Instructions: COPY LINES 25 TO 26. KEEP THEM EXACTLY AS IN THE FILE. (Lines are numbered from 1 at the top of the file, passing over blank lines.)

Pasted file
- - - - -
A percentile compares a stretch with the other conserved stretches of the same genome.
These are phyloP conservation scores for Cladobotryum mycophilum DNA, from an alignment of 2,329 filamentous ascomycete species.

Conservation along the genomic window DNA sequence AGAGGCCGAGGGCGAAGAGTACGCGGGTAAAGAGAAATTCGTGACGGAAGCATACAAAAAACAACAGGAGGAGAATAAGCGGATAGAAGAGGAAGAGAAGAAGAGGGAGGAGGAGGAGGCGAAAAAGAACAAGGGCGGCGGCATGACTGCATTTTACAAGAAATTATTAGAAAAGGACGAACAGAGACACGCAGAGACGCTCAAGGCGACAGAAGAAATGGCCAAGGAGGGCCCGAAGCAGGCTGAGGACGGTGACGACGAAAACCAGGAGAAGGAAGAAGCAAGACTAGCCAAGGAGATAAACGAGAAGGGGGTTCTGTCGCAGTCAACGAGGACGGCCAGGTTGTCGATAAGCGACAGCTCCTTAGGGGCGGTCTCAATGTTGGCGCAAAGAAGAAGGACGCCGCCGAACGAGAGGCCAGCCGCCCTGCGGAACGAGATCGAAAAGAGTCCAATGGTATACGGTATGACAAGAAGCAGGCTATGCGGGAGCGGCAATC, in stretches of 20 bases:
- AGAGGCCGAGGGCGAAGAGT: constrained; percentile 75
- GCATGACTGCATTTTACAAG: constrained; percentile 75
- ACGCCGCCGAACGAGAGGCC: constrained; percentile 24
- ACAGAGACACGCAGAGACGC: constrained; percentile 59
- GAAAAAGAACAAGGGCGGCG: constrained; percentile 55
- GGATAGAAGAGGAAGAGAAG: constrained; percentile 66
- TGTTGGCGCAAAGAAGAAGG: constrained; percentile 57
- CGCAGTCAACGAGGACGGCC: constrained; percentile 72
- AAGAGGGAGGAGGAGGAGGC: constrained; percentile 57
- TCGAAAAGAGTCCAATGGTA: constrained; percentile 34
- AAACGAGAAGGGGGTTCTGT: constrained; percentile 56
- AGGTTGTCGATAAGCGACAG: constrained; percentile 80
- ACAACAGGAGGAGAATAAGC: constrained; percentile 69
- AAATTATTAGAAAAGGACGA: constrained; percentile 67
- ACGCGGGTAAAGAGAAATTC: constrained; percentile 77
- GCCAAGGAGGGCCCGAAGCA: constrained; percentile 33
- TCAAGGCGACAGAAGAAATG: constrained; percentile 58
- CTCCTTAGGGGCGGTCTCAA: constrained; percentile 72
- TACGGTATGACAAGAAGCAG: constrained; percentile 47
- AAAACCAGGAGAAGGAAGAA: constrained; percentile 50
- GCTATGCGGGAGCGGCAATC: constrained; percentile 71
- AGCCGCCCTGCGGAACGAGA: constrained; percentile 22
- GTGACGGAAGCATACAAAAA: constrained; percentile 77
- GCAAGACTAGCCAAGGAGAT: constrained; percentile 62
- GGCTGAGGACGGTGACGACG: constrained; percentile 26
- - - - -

- AGCCGCCCTGCGGAACGAGA: constrained; percentile 22
- GTGACGGAAGCATACAAAAA: constrained; percentile 77